Central Bar, 77 Market Street, St Andrews Very nice bar with a really good atmosphere. Good beers on tap. Great location in the centre of Market Street. Seating out on the sidewalk in the warmer months. Great place to go for a drink with friends, day or night. That being said, it really is an old-school pub atmosphere. Great selection in real ales and they’ve always got some good guest ales and guest ciders on tap, in addition to the usual suspects. Friendly place either at night or during the day
The Rule, 116 South St, St Andrews ‘The Rule’ has always been one of the liveliest pubs in town and particularly when there’s a tournament on. There’s a good chance you might spot a celebrity in here. It’s pretty spacious and has a garden out back. This hostelry can get quite busy later on. Difficult to look past the craft beers here, but they also do a good cocktail

A LITTLE TIP – If deciding to drink in what we’ll call a ‘local’ pub you will usually encounter a more authentic experience. It’s worth being aware however that regular users of the pub will know what they want to drink. Order – Pay – Consume, (repeat ten-times etc).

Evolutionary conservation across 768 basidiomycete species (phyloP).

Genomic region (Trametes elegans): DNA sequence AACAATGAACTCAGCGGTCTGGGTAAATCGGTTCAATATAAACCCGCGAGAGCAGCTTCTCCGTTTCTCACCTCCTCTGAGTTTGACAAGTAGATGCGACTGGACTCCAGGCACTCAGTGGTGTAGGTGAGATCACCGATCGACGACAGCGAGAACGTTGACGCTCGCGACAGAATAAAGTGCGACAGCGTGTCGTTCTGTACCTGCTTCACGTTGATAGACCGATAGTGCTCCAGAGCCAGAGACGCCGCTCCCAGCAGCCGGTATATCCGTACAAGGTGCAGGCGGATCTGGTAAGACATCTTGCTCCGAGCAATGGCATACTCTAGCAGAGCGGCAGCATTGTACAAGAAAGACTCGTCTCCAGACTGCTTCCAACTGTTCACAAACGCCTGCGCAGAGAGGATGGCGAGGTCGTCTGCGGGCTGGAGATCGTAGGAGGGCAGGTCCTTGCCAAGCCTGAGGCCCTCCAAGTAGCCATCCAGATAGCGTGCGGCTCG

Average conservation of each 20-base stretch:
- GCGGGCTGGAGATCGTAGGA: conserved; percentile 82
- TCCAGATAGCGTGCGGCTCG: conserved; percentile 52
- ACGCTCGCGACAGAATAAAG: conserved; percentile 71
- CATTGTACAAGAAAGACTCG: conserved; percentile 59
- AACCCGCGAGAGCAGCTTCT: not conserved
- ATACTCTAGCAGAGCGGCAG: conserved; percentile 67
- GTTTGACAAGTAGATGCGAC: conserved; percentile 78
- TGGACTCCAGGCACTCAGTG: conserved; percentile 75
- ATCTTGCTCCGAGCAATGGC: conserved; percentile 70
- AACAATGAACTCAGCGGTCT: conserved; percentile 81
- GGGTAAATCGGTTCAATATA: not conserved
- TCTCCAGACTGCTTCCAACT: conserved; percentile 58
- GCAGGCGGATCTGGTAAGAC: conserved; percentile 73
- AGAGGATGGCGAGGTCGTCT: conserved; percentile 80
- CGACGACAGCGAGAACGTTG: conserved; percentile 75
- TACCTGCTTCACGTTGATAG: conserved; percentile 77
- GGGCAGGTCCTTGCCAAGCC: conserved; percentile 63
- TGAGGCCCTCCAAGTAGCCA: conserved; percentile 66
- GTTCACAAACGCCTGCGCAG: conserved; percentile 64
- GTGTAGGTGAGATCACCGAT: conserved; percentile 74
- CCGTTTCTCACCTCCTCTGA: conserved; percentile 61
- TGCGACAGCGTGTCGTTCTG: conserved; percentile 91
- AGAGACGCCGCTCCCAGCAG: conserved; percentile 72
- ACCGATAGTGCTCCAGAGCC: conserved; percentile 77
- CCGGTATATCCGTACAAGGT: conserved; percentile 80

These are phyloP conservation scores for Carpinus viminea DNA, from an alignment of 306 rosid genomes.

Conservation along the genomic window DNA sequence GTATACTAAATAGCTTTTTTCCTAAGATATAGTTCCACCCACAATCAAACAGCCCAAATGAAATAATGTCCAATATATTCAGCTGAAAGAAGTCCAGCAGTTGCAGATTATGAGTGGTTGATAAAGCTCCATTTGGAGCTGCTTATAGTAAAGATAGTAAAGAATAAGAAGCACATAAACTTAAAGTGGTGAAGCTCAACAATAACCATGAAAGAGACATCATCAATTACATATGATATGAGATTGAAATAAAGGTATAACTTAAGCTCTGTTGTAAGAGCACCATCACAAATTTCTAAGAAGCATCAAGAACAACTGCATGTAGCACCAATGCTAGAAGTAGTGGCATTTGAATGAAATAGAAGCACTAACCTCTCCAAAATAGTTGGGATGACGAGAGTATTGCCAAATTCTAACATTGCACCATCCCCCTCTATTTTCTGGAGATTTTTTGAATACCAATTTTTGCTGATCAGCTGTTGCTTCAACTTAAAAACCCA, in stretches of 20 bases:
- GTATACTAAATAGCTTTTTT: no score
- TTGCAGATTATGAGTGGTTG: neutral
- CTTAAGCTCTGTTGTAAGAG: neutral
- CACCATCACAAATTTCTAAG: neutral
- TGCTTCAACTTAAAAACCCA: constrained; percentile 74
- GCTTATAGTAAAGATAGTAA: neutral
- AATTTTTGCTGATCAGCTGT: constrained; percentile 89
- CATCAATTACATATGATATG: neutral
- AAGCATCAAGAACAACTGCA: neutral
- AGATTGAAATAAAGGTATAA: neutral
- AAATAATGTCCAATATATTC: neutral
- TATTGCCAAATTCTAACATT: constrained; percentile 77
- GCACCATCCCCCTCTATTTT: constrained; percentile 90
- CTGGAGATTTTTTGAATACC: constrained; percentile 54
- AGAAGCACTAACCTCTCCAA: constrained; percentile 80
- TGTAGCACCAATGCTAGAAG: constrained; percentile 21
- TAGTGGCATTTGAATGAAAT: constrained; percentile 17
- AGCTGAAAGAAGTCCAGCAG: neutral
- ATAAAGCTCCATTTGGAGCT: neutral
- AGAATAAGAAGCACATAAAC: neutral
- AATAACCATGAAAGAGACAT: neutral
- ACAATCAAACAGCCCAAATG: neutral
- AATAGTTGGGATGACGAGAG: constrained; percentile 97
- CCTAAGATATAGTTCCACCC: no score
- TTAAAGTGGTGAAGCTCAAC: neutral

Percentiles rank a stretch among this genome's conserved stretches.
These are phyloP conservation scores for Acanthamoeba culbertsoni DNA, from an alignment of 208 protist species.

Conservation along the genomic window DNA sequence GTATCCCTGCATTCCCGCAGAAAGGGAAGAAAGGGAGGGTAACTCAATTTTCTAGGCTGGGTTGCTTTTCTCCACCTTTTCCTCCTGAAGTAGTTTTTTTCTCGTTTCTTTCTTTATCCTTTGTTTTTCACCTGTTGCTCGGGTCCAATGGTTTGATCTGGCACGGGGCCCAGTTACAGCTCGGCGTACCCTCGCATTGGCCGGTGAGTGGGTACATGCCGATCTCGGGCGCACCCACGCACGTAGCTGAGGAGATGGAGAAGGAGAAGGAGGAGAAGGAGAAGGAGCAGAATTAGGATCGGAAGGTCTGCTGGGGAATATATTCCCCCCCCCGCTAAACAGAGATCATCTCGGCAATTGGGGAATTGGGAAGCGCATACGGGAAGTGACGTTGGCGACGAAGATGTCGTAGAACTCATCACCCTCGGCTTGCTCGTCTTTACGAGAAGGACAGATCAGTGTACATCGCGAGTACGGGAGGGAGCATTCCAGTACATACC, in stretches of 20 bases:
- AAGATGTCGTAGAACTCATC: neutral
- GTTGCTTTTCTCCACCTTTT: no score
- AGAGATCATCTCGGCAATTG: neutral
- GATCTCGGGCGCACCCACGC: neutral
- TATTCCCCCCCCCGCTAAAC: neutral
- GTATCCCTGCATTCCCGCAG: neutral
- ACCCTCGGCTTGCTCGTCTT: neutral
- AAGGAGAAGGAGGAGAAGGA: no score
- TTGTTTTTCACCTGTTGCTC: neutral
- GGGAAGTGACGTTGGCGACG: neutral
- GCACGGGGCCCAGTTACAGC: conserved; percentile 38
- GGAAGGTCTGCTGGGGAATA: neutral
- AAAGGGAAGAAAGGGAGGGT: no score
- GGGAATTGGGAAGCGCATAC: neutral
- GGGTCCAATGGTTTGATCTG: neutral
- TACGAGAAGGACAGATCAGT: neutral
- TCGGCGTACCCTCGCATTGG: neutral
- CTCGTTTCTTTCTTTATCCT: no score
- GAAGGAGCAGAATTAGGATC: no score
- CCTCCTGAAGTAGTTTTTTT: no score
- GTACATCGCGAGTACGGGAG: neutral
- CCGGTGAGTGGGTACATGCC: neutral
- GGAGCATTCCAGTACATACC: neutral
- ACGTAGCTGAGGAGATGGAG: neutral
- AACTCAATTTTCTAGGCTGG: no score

Visitors who are less familiar with what’s on offer will often be more inclined to ask questions before deciding. Try to be aware of how many people are waiting to be served behind you. If the pub is relatively quiet it’s not a problem. A 30 second enquiry isn’t considered too onerous either. Landlords, staff, and regular drinkers are normally quite happy to answer questions about their beer or whisky, and offer recommendations and opinions about them! but people can become a bit frustrated if prolonged discussions start to delay other folk getting served. If you encounter this, simply invite the person serving you to serve someone else first whilst you make your mind up. Everyone appreciates it, and you’ll usually be thanked.

Remember there’s no tipping culture in UK pubs (although you can always choose to if you want). A consequence of this is that staff normally prefer to keep things flowing rather than trying to butter up a customer. Our experience has been that a majority of visitors who report they’ve encountered rude service have fallen foul of this without realising it. What usually happens is that they’ve engaged the bartender in a protracted conversation oblivious to the delays they’re causing. The bartender is conscious of the queues building up and starts to grow more and more agitated